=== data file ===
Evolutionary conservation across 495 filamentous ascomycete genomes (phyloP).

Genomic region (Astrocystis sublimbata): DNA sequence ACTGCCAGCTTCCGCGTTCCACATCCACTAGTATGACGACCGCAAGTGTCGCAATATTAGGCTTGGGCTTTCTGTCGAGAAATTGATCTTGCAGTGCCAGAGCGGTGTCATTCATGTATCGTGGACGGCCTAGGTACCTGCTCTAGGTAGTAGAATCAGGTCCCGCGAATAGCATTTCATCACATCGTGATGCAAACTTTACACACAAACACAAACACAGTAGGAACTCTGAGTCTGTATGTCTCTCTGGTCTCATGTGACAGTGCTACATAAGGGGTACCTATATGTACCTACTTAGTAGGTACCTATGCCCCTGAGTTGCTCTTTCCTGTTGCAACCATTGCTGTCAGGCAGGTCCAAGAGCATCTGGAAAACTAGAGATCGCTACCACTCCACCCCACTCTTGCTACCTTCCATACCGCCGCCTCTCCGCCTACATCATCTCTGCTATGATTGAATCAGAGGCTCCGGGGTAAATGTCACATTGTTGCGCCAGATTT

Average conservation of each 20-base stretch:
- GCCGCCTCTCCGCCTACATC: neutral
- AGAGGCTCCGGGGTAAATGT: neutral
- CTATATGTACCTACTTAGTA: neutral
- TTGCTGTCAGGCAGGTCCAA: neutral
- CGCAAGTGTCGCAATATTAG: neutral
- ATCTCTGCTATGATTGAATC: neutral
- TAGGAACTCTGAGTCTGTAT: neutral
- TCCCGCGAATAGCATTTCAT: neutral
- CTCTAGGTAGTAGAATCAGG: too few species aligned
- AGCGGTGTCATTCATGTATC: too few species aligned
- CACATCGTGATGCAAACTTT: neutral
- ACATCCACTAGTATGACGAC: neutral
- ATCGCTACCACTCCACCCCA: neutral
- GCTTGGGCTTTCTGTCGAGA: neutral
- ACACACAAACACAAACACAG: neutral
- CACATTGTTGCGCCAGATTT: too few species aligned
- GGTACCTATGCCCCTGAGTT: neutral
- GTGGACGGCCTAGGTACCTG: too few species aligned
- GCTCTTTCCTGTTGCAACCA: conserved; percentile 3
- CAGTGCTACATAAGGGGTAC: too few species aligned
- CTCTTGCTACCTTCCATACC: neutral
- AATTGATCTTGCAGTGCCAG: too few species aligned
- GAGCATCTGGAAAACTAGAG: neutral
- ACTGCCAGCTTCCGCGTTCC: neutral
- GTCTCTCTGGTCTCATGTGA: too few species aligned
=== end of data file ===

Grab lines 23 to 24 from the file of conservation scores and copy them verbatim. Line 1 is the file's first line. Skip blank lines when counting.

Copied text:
- CAGTGCTACATAAGGGGTAC: too few species aligned
- CTCTTGCTACCTTCCATACC: neutral